Rather than trying to eliminate all potential conflict, the Times responded more inventively to the Pogue problem. As Hoyt wrote, the editors decided to disclose to readers Pogue’s outside activities. On his Times Topics page online, Pogue posted a statement of ethics, saying manufacturers have no involvement in his manuals and that from now on, if he is writing a book about a product he is reviewing, he will disclose it to readers. The statement says Pogue’s personal investments are in a blind trust to avoid any question of reviewing products in which he has a direct financial interest. A disclosure was appended to the Snow Leopard column online.

It is possible to raise ethical questions about other trends in journalism. If reporters must pitch their stories to potential funders, online or offline, will they not be under pressure to adopt a story angle favored by the potential funder? If I seek funding for an environmental story from an environmental foundation, do I pick a story angle that is very “green”?

Moreover, how do I know, as a reader, whether a foundation sponsoring a group of journalists has undue influence on the editorial process, including a veto on stories the foundation dislikes? Why assume that funding from a foundation is less fraught with possible conflicts then advertising from Zellers?

I am not opposing these experiments in funding journalism. But I am warning that we should not assume that they are ethically innocent.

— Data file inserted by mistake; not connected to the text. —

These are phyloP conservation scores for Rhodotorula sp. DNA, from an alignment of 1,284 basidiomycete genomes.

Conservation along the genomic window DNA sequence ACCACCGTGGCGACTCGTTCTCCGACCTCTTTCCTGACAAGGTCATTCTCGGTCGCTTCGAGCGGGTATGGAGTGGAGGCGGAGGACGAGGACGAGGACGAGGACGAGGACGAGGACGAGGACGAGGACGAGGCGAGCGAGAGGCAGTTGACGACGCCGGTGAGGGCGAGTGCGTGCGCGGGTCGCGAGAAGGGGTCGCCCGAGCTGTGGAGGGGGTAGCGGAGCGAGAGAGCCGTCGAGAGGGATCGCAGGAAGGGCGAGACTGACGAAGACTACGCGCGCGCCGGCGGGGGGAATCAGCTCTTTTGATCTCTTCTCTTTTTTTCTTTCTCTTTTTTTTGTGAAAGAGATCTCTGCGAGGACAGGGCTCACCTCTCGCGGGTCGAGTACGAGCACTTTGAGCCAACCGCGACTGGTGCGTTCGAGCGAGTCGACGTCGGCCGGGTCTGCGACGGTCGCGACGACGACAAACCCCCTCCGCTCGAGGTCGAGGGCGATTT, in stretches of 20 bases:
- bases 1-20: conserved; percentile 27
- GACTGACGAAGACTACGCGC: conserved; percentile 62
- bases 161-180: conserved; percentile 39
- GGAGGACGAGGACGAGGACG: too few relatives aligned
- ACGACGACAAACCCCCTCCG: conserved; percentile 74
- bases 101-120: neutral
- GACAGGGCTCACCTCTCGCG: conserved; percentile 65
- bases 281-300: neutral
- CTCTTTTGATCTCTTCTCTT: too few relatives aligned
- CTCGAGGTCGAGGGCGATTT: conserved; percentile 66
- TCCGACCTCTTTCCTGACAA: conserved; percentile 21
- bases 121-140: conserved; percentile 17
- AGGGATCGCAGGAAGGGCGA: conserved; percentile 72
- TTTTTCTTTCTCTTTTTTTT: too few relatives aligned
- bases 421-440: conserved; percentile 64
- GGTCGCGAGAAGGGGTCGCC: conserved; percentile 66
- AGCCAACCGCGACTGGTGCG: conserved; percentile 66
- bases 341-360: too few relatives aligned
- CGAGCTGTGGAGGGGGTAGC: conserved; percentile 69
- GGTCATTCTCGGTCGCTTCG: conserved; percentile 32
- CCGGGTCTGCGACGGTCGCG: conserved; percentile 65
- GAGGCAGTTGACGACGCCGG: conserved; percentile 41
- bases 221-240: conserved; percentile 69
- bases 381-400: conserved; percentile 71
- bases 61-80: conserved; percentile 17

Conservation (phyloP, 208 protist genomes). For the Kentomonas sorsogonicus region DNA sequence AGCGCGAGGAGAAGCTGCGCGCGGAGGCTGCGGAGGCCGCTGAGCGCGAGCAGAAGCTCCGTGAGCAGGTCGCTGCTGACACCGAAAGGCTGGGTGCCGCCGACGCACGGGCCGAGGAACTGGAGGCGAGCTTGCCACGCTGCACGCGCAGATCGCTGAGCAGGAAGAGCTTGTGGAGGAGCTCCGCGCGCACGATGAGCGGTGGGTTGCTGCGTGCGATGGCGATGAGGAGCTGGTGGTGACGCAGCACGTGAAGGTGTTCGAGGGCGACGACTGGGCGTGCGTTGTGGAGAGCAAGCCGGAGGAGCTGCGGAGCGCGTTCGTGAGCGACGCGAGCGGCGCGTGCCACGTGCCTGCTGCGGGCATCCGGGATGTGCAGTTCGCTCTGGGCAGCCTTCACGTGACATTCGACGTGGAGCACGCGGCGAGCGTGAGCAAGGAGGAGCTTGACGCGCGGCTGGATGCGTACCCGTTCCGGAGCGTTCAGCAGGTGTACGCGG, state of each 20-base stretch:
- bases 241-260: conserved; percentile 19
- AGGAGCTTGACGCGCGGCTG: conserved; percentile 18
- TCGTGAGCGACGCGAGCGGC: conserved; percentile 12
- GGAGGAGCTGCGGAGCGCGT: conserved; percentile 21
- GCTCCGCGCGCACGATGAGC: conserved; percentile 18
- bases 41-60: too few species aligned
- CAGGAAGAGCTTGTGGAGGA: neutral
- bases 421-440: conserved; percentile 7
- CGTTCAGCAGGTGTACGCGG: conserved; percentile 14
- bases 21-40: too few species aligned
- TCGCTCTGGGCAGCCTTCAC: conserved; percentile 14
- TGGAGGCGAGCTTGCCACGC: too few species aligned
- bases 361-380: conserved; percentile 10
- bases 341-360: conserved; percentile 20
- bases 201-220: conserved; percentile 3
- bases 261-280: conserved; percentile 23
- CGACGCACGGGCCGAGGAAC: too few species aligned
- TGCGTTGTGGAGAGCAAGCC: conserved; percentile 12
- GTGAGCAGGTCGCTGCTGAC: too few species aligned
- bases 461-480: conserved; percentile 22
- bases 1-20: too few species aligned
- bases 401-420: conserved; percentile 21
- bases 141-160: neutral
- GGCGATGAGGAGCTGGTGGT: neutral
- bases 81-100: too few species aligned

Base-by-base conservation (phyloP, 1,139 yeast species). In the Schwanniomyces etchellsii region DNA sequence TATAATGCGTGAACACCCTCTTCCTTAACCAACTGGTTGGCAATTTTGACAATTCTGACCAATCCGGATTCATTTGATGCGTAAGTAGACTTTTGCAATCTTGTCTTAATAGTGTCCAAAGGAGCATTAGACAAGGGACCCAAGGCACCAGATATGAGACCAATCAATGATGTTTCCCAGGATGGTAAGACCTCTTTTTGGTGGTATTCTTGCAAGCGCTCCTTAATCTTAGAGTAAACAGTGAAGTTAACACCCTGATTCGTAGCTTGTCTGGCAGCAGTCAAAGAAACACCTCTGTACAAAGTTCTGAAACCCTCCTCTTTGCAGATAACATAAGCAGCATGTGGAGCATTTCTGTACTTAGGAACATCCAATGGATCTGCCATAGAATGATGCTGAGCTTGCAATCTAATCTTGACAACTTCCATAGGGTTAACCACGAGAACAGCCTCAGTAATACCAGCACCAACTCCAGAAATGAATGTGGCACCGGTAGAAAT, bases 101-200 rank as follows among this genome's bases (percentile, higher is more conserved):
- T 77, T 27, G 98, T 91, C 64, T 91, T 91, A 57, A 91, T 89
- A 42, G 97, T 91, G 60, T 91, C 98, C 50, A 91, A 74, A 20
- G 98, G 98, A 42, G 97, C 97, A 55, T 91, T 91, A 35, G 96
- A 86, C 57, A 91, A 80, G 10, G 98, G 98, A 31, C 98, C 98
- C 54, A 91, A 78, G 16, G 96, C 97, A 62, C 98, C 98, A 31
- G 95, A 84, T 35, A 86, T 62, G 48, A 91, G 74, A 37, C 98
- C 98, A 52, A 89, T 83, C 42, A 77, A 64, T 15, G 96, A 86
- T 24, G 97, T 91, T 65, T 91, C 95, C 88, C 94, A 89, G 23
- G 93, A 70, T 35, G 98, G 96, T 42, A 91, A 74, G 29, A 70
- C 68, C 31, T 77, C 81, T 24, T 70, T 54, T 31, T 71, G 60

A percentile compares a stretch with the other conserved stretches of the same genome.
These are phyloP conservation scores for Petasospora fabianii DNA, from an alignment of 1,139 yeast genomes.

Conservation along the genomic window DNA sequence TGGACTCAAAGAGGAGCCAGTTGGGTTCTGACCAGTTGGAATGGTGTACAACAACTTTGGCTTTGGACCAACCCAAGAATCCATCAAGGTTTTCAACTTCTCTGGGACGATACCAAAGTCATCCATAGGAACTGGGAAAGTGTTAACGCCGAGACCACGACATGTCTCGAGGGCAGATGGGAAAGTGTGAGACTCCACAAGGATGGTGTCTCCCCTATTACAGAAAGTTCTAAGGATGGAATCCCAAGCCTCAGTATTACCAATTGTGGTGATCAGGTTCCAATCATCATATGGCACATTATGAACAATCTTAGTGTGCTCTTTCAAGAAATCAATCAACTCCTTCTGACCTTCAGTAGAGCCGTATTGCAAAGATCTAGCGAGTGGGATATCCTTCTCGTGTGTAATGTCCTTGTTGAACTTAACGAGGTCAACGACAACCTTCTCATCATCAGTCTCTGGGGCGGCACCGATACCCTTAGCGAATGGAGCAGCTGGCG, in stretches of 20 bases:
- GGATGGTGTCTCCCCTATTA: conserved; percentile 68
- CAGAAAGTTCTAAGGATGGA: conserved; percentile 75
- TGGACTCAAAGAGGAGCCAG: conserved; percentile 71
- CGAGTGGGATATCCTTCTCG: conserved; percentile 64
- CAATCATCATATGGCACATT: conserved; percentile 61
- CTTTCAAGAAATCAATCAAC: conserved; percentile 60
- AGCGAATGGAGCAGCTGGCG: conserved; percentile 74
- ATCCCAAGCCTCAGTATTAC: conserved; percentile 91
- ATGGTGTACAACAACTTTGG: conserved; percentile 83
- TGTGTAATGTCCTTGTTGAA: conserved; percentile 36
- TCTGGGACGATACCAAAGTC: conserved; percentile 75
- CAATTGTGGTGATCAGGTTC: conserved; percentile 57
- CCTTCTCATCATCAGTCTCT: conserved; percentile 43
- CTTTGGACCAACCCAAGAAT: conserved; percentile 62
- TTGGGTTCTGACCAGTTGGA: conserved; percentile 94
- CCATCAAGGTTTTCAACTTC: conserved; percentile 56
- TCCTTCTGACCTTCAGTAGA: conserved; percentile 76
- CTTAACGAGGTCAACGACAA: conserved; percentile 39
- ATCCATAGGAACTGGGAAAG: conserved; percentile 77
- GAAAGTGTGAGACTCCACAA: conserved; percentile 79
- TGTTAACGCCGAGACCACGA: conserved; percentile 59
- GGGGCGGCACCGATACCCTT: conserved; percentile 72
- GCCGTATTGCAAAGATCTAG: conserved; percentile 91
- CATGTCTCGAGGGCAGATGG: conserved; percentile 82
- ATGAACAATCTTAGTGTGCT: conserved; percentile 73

What to do?

How would we start to work on these emerging issues? Here are few suggestions:

  • Manage and minimize, not eliminate: It is unrealistic to hope for a complete avoidance or of potential conflicts in many cases. True, there will be situations where complete avoidance is a reasonable approach, e.g. a rule against taking a bribe to do a story. But in other cases, such as expert columnists, one can only aim at minimizing conflicts
  • Learn from other organizations: Universities (and other large institutions) have been dealing with conflicts for years, such as when researchers in biology commercialize their discoveries, or accept funding from corporations.
  •  Establish a process for dealing with conflicts: This process should have four components:                                           1. Nuanced descriptions of the nature and variety of conflicts of interests in journalism.                                                2. A process that encourages reporters to bring forward possible conflicts to a committee (or some other entity) that follows a fair and open process to manage the issue. Deal with potential conflict as they arise, not after the story has been published.                                                                                                                                                         3. Develop up-to-date guidelines on conflicts.                                                                                                            4. Make public your conflict-of-interest policy and provide a process by which the public can report (or complain about) perceived conflicts.

Nothing is perfect in an imperfect world, especially not in journalism.  

This combination of editorial oversight and disclosure is one way to approach the looming ethical problems of an entrepreneurial age.

Stephen J. A. Ward is the James E. Burgess Professor of Journalism Ethics in the School of Journalism and Mass Communications at the University of Wisconsin-Madison and an adjunct professor at the University of British Columbia (UBC). He is the founding chair of the Canadian Association of Journalists’ (CAJ) ethics advisory committee and former director of  UBC’s Graduate School of Journalism.